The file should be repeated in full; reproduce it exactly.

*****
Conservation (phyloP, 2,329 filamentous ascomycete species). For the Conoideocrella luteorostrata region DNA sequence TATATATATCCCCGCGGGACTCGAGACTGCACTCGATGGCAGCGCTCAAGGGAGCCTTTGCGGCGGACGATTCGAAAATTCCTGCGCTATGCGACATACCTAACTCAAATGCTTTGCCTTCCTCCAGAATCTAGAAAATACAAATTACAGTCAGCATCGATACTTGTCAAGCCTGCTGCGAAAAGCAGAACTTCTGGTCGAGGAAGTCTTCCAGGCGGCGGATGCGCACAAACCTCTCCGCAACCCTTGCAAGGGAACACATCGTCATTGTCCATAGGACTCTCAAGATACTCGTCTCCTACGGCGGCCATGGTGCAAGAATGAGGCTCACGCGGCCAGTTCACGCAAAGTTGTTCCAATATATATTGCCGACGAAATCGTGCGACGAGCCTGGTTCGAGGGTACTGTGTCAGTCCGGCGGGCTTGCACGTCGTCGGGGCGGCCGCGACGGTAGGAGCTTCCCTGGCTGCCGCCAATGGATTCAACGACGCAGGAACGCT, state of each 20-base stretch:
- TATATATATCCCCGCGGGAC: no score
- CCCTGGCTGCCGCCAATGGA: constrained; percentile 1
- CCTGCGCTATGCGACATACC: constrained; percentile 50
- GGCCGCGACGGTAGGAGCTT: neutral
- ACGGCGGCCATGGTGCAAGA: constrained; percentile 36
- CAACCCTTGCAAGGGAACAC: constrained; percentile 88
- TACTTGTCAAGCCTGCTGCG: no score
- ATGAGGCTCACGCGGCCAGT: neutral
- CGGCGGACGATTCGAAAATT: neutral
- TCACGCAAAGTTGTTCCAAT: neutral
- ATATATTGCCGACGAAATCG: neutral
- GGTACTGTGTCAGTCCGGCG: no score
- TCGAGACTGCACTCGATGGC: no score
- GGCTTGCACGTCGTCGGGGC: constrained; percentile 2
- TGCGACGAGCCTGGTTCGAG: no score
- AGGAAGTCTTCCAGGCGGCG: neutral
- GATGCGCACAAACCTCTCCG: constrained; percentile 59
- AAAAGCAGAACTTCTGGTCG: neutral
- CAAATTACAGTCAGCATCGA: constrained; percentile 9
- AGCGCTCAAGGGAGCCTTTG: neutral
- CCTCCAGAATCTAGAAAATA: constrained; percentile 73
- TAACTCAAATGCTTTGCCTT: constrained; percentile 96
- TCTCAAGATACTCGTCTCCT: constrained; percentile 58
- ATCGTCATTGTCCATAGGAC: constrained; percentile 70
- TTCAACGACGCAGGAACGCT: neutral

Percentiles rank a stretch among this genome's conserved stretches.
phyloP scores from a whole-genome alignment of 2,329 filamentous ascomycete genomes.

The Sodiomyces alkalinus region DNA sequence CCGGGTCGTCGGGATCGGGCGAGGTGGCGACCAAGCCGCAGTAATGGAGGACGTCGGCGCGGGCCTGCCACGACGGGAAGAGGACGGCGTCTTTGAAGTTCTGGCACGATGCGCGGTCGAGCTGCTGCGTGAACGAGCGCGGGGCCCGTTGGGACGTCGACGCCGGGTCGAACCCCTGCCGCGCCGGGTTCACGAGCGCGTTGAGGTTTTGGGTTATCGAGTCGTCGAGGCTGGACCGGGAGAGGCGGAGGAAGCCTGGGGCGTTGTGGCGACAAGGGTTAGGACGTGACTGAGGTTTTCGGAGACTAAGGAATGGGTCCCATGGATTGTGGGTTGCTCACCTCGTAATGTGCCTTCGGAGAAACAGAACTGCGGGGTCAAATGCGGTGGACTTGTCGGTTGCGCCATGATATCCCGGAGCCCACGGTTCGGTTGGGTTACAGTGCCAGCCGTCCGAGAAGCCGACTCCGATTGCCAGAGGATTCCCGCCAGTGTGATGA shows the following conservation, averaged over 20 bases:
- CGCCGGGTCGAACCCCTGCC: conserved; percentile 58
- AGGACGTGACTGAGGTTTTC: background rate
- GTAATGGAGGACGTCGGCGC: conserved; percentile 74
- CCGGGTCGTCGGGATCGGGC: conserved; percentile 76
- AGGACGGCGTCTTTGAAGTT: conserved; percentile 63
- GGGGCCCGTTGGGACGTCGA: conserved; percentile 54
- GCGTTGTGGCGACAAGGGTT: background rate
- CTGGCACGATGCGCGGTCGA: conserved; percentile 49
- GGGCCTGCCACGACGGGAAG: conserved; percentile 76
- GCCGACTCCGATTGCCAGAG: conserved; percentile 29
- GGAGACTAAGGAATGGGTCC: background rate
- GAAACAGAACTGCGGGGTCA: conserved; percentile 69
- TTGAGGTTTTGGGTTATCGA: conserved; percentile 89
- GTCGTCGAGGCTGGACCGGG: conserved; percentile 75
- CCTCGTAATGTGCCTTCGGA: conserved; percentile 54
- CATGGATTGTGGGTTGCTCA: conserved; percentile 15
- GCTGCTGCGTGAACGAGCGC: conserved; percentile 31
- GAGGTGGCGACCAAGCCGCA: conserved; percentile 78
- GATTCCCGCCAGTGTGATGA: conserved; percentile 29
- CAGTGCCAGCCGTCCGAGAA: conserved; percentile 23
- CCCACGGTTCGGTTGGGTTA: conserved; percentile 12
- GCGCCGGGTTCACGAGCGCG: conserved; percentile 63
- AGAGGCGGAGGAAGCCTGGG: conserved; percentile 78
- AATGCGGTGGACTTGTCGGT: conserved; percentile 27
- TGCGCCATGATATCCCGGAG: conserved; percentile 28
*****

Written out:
Conservation (phyloP, 2,329 filamentous ascomycete species). For the Conoideocrella luteorostrata region DNA sequence TATATATATCCCCGCGGGACTCGAGACTGCACTCGATGGCAGCGCTCAAGGGAGCCTTTGCGGCGGACGATTCGAAAATTCCTGCGCTATGCGACATACCTAACTCAAATGCTTTGCCTTCCTCCAGAATCTAGAAAATACAAATTACAGTCAGCATCGATACTTGTCAAGCCTGCTGCGAAAAGCAGAACTTCTGGTCGAGGAAGTCTTCCAGGCGGCGGATGCGCACAAACCTCTCCGCAACCCTTGCAAGGGAACACATCGTCATTGTCCATAGGACTCTCAAGATACTCGTCTCCTACGGCGGCCATGGTGCAAGAATGAGGCTCACGCGGCCAGTTCACGCAAAGTTGTTCCAATATATATTGCCGACGAAATCGTGCGACGAGCCTGGTTCGAGGGTACTGTGTCAGTCCGGCGGGCTTGCACGTCGTCGGGGCGGCCGCGACGGTAGGAGCTTCCCTGGCTGCCGCCAATGGATTCAACGACGCAGGAACGCT, state of each 20-base stretch:
- TATATATATCCCCGCGGGAC: no score
- CCCTGGCTGCCGCCAATGGA: constrained; percentile 1
- CCTGCGCTATGCGACATACC: constrained; percentile 50
- GGCCGCGACGGTAGGAGCTT: neutral
- ACGGCGGCCATGGTGCAAGA: constrained; percentile 36
- CAACCCTTGCAAGGGAACAC: constrained; percentile 88
- TACTTGTCAAGCCTGCTGCG: no score
- ATGAGGCTCACGCGGCCAGT: neutral
- CGGCGGACGATTCGAAAATT: neutral
- TCACGCAAAGTTGTTCCAAT: neutral
- ATATATTGCCGACGAAATCG: neutral
- GGTACTGTGTCAGTCCGGCG: no score
- TCGAGACTGCACTCGATGGC: no score
- GGCTTGCACGTCGTCGGGGC: constrained; percentile 2
- TGCGACGAGCCTGGTTCGAG: no score
- AGGAAGTCTTCCAGGCGGCG: neutral
- GATGCGCACAAACCTCTCCG: constrained; percentile 59
- AAAAGCAGAACTTCTGGTCG: neutral
- CAAATTACAGTCAGCATCGA: constrained; percentile 9
- AGCGCTCAAGGGAGCCTTTG: neutral
- CCTCCAGAATCTAGAAAATA: constrained; percentile 73
- TAACTCAAATGCTTTGCCTT: constrained; percentile 96
- TCTCAAGATACTCGTCTCCT: constrained; percentile 58
- ATCGTCATTGTCCATAGGAC: constrained; percentile 70
- TTCAACGACGCAGGAACGCT: neutral

Percentiles rank a stretch among this genome's conserved stretches.
phyloP scores from a whole-genome alignment of 2,329 filamentous ascomycete genomes.

The Sodiomyces alkalinus region DNA sequence CCGGGTCGTCGGGATCGGGCGAGGTGGCGACCAAGCCGCAGTAATGGAGGACGTCGGCGCGGGCCTGCCACGACGGGAAGAGGACGGCGTCTTTGAAGTTCTGGCACGATGCGCGGTCGAGCTGCTGCGTGAACGAGCGCGGGGCCCGTTGGGACGTCGACGCCGGGTCGAACCCCTGCCGCGCCGGGTTCACGAGCGCGTTGAGGTTTTGGGTTATCGAGTCGTCGAGGCTGGACCGGGAGAGGCGGAGGAAGCCTGGGGCGTTGTGGCGACAAGGGTTAGGACGTGACTGAGGTTTTCGGAGACTAAGGAATGGGTCCCATGGATTGTGGGTTGCTCACCTCGTAATGTGCCTTCGGAGAAACAGAACTGCGGGGTCAAATGCGGTGGACTTGTCGGTTGCGCCATGATATCCCGGAGCCCACGGTTCGGTTGGGTTACAGTGCCAGCCGTCCGAGAAGCCGACTCCGATTGCCAGAGGATTCCCGCCAGTGTGATGA shows the following conservation, averaged over 20 bases:
- CGCCGGGTCGAACCCCTGCC: conserved; percentile 58
- AGGACGTGACTGAGGTTTTC: background rate
- GTAATGGAGGACGTCGGCGC: conserved; percentile 74
- CCGGGTCGTCGGGATCGGGC: conserved; percentile 76
- AGGACGGCGTCTTTGAAGTT: conserved; percentile 63
- GGGGCCCGTTGGGACGTCGA: conserved; percentile 54
- GCGTTGTGGCGACAAGGGTT: background rate
- CTGGCACGATGCGCGGTCGA: conserved; percentile 49
- GGGCCTGCCACGACGGGAAG: conserved; percentile 76
- GCCGACTCCGATTGCCAGAG: conserved; percentile 29
- GGAGACTAAGGAATGGGTCC: background rate
- GAAACAGAACTGCGGGGTCA: conserved; percentile 69
- TTGAGGTTTTGGGTTATCGA: conserved; percentile 89
- GTCGTCGAGGCTGGACCGGG: conserved; percentile 75
- CCTCGTAATGTGCCTTCGGA: conserved; percentile 54
- CATGGATTGTGGGTTGCTCA: conserved; percentile 15
- GCTGCTGCGTGAACGAGCGC: conserved; percentile 31
- GAGGTGGCGACCAAGCCGCA: conserved; percentile 78
- GATTCCCGCCAGTGTGATGA: conserved; percentile 29
- CAGTGCCAGCCGTCCGAGAA: conserved; percentile 23
- CCCACGGTTCGGTTGGGTTA: conserved; percentile 12
- GCGCCGGGTTCACGAGCGCG: conserved; percentile 63
- AGAGGCGGAGGAAGCCTGGG: conserved; percentile 78
- AATGCGGTGGACTTGTCGGT: conserved; percentile 27
- TGCGCCATGATATCCCGGAG: conserved; percentile 28